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Down We Go!

After Tanno and Iguda were swallowed, they travelled down a tube called the oesophagus that joins the back of the throat with the stomach, where digestion of food continues.

The Biological Food Blender.

The stomach walls contain muscle which, when it contracts, churns the food up like a biological food blender.

The stomach also produces enzymes. These are important for breaking down the food chemicals so they can be absorbed by the body.

It takes about 2 to 4 hours for the partially digested food to move from the stomach to your small intestine, although liquids tend to leave more quickly.

Image credit: Anatomical models by Somso, image courtesy of Adam,Rouilly Ltd.

The Fundic Gland

The stomach produces strong acid. This kills many harmful microorganisms that might have been swallowed along with the food. The walls of the stomach are lined with a special substance called mucus that protects them from being damaged from the acid. The mucus has to be replaced every 2 weeks.

The model in the picture shows a close up of the stomach lining, where a fundic gland produces hydrochloric acid.

Image credit: Anatomical models by Somso, image courtesy of Adam,Rouilly Ltd.

Did You Know?

While swallowing food, we also swallow air. To get rid of this gas, we often burp! Also, when you blush, the lining of the stomach turns red too!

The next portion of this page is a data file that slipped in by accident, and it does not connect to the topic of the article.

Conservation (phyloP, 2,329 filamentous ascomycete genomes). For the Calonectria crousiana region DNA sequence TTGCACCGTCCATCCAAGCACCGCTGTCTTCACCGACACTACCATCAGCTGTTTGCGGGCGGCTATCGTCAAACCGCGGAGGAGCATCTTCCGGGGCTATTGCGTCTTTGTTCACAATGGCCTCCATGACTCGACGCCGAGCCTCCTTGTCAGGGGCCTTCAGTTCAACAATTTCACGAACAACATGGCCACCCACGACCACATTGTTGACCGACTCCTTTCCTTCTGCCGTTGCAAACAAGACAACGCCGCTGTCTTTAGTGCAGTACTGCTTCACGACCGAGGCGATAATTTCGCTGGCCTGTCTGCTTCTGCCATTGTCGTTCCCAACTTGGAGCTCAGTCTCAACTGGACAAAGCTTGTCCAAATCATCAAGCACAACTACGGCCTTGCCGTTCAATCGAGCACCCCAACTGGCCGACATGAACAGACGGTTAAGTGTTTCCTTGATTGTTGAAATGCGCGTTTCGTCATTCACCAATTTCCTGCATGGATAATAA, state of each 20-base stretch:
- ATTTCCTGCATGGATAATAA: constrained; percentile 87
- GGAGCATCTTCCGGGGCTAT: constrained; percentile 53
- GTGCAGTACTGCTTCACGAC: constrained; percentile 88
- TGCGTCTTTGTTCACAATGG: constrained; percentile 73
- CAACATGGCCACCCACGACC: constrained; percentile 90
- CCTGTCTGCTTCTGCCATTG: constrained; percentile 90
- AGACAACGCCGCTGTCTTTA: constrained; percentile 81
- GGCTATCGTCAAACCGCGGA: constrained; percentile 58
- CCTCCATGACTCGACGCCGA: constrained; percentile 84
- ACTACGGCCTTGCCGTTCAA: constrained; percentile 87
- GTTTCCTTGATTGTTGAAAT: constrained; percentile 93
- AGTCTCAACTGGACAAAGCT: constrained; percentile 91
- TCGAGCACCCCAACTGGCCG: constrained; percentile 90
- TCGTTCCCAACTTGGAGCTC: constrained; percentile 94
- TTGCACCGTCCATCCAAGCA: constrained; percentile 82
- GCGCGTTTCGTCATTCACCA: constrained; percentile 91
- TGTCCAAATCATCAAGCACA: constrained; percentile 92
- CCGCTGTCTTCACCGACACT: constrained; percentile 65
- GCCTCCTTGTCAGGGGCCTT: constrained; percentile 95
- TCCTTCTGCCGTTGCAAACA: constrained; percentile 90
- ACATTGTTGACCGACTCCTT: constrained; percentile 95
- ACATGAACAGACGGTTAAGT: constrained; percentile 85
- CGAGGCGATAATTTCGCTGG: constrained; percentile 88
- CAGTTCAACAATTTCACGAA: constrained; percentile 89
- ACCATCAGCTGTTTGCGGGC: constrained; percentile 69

YOUR MISSION, SHOULD YOU CHOOSE TO ACCEPT IT …

YOUR MISSION, SHOULD YOU CHOOSE TO ACCEPT IT …

YOUR MISSION, SHOULD YOU CHOOSE TO ACCEPT IT …

YOUR MISSION, SHOULD YOU CHOOSE TO ACCEPT IT …

Neutralisation reactions

Tanno protected the Microwidget by using his indigestion tablets (which contain an alkali) to neutralise the dangerous stomach acid. The following experiments show you a similar reaction:

Photo by cottonbro on Pexels.com

Your Task

  • Roll a couple of fresh lemons on a kitchen counter like dough. This releases the juice inside the lemon.
  • Cut the lemon in half (get an adult to do this part!) and carefully squeeze out the juice into a small cup.
  • Into an empty glass place 1 tablespoon of baking soda.
  • Add 1 teaspoon of washing-up liquid to the baking soda.
  • Stir these up a bit. Pour the lemon juice into the cup and stir. Now watch the bubbles erupt!

– MISSION TWO INCOMING –

– MISSION TWO INCOMING –

– MISSION TWO INCOMING –

– MISSION TWO INCOMING –

Neutralisation reactions number 2

Photo by Kaboompics .com on Pexels.com

Your Task

  • Fill a small, clean plastic bottle about one third with vinegar (your acid).
  • Use a spoon to fill a balloon with baking soda (your alkali). You might need someone to and hold the balloon open.
  • Put the opening of the balloon over the opening of the bottle so the top is sealed.
  • Now tip the baking soda from the balloon into the bottle.
  • Watch the neutralisation reaction take place. Where does the gas in the bubbles go?

– MISSION END –

– MISSION END –

– MISSION END –

– MISSION END –

Your Journey So Far …

Tanno and Iguda have explored these places up to now. You can go back and visit again by clicking below.

Mouth

Stomach

Great to see you here, thank you for the visit! See you next time …

Tanno & Iguda